Can a People Counting System Justify Facility Expansion?

BOSTON, MA - APRIL 7, 2012: Interior of Boston Public Library. TLibraries, schools and universities must deal with numerous challenges when they seek to convert or expand their physical facilities. Those that are fully or partially funded by tax dollars face static or shrinking budgets, which raises the stakes for any decision requiring capital expenditures. Even private institutions need to build a solid case for change, particularly one that will involve cost, time, and inconvenience to students and faculty.

In addition to these very real hurdles, such institutions often suffer from a “data deficit” about how their current facilities are actually used – one that can be filled by a people counting system.

Take public libraries. The growth of e-books, along with libraries’ expanded role as providers of computing/Web connection services, means that traditional metrics (e.g. the number of physical books in circulation) no longer provide a complete picture of patron usage. Universities face similar measurement challenges: students frequently use public spaces in libraries or student centers without ever registering their presence by checking out a book, logging on to a computer, or making any kind of a purchase.

In these cases, a people counting system can show that an expansion is needed by providing accurate, time-stamped data about how many people are entering, exiting, and actually using current facilities and services. And armed with this detailed information about usage and traffic patterns, schools and libraries can plan their facility improvements for maximum benefits.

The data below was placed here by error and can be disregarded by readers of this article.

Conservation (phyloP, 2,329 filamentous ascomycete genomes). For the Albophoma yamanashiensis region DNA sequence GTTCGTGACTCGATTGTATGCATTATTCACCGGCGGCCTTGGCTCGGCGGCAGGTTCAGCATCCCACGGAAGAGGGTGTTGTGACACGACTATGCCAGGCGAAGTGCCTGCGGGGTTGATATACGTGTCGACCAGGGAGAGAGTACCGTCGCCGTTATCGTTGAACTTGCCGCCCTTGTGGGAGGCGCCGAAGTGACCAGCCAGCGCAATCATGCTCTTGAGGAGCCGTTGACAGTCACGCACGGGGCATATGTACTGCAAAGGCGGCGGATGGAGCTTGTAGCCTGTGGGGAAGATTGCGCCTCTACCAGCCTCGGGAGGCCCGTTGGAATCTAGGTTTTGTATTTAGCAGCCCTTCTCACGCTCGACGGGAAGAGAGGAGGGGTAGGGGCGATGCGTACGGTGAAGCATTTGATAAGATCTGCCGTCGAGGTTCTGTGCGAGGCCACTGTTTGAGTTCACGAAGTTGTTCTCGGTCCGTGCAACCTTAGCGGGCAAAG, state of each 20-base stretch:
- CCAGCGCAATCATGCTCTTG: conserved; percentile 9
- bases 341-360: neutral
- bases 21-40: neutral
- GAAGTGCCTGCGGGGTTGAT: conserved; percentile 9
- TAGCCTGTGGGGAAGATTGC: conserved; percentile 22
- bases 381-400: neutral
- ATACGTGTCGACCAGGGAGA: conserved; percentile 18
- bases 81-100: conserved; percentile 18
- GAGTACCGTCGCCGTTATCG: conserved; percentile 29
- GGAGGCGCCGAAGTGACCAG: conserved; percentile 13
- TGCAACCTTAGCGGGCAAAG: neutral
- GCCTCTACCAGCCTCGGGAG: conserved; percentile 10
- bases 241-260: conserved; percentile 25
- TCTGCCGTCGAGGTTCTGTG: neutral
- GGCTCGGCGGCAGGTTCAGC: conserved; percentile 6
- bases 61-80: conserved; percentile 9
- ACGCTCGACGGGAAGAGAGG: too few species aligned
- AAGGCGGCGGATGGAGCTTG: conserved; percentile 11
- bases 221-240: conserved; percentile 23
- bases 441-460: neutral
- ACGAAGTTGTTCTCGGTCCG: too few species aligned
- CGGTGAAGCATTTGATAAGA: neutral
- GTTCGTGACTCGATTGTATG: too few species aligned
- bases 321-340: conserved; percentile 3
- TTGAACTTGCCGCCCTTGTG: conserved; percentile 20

Data from people counting systems can help pinpoint specific needs, particularly in multi-use areas on campuses and in libraries. Heavy traffic in an area with wired computers, for example, can justify expanding the number of terminals available. Conversely, if traffic (and computer usage) are decreasing over time, patrons may be making greater use of their own smart devices, justifying an expansion of WiFi coverage areas as opposed to purchasing more fixed terminals.

Knowing which buildings on campus receive the most traffic can guide a university as it decides where to spend its money. Making smart decisions in this area is critical as space accounts for 20% of a university’s entire budget. Facilities that are heavily traveled are more likely to provide a strong return on money invested in them, and they are also prime spots for providing information and selling advertising space. In addition, data from people counting systems can identify buildings or areas that are in need of repairs, remodeling or a physical “face lift.”

On a day-to-day basis, people counting systems offer operational guidance. Just as in a retail setting, long lines at a library’s checkout area can indicate the need to allocate more staff there. Data showing which parts of a physical facility are used, and when they are busiest, can help determine optimal schedules and placement of workers. Knowing which times are least busy can provide guidelines for scheduling janitorial services so as to minimize disruption to students and patrons.

Even after a university or library has made a successful case for expanding its facilities, people counting systems are still valuable. By providing pre- and post-expansion traffic information, the organization gets solid data to justify its expenditures. Such proofs will come in handy when the need arises for the next facilities upgrade, whether it’s major or minor.